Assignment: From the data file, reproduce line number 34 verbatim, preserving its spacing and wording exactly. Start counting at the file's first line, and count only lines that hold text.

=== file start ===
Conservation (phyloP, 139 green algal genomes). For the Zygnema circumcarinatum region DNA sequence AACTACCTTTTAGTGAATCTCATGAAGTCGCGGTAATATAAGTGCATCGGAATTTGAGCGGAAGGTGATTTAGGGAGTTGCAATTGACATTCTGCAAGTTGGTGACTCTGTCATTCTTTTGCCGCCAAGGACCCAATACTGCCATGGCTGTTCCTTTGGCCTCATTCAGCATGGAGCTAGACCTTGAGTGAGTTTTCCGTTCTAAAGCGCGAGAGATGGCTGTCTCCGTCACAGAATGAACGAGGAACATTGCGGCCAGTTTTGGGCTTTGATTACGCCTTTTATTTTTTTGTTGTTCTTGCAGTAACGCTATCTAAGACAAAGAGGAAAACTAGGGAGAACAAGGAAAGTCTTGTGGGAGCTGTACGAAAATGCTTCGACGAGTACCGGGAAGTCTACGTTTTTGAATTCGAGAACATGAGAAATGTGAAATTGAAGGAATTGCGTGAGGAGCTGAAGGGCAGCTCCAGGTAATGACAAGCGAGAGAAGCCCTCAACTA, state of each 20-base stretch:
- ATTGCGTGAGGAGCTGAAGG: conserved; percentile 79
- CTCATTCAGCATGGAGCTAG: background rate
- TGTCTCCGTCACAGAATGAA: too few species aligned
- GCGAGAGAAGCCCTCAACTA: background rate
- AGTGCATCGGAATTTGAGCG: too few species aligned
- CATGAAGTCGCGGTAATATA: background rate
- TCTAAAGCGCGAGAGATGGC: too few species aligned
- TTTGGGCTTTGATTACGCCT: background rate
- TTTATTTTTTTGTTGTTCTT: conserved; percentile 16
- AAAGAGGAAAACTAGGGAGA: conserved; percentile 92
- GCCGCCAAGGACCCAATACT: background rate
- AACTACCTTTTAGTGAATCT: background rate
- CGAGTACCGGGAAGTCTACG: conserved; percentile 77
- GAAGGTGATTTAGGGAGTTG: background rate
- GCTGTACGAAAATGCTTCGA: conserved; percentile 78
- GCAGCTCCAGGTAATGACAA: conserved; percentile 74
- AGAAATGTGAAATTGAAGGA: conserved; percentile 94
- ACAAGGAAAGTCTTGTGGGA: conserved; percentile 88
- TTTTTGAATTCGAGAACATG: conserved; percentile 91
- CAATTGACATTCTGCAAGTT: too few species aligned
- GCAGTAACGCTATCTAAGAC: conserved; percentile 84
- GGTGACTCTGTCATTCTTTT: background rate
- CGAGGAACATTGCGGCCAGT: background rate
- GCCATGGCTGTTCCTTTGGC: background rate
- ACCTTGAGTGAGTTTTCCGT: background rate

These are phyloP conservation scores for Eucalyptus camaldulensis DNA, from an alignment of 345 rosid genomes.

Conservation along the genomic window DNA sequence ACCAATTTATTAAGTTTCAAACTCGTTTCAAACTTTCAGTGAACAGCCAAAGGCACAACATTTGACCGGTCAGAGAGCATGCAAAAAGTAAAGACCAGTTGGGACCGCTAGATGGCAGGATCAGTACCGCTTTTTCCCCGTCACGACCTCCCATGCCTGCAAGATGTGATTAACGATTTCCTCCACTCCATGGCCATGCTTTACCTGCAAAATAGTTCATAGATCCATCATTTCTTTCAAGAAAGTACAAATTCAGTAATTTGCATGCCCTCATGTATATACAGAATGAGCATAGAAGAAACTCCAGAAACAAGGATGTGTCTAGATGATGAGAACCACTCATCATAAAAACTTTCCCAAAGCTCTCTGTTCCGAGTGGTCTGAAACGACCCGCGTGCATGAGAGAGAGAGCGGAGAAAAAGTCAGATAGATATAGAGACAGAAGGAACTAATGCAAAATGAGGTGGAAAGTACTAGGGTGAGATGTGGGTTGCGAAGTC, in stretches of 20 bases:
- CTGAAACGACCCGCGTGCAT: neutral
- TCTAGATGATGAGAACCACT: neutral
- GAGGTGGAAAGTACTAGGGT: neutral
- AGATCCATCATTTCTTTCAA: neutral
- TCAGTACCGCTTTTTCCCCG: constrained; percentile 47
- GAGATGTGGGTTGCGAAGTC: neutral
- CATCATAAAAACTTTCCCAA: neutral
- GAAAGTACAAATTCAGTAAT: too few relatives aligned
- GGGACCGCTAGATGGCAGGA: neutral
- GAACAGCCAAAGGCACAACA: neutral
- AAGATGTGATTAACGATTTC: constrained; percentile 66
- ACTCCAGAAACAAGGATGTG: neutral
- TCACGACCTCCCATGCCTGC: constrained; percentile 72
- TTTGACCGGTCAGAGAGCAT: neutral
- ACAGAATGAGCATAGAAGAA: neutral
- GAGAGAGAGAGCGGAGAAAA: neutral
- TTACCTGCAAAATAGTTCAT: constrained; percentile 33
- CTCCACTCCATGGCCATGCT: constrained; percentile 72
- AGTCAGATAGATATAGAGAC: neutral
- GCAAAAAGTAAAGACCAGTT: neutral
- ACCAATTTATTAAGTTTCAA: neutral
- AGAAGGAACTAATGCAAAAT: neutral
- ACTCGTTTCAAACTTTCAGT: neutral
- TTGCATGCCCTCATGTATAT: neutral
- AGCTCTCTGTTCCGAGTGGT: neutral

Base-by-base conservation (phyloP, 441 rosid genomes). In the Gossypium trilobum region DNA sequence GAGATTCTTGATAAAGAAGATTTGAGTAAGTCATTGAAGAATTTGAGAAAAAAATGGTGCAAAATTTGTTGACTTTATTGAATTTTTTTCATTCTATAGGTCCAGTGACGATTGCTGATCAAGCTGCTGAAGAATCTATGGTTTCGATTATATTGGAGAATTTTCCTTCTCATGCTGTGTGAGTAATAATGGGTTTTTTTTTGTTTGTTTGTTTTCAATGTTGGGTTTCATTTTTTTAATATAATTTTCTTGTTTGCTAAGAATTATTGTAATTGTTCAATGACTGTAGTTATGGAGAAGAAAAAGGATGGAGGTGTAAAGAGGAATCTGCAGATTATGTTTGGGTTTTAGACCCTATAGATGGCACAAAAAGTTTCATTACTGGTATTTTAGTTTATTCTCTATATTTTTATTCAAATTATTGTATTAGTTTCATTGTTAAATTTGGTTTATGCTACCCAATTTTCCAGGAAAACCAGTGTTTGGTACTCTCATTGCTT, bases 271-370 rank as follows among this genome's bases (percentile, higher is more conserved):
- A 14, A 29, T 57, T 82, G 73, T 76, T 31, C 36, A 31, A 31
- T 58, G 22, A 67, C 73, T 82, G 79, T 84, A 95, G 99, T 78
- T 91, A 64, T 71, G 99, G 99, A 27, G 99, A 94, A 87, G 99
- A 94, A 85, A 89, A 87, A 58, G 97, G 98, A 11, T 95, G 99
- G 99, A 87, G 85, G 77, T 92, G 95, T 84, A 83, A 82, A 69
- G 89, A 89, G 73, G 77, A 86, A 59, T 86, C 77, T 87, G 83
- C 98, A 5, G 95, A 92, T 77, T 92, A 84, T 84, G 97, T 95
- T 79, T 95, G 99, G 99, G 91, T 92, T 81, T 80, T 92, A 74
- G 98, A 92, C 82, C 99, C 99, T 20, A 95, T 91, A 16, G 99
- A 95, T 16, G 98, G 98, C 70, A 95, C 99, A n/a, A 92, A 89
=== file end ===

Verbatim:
- GAGATGTGGGTTGCGAAGTC: neutral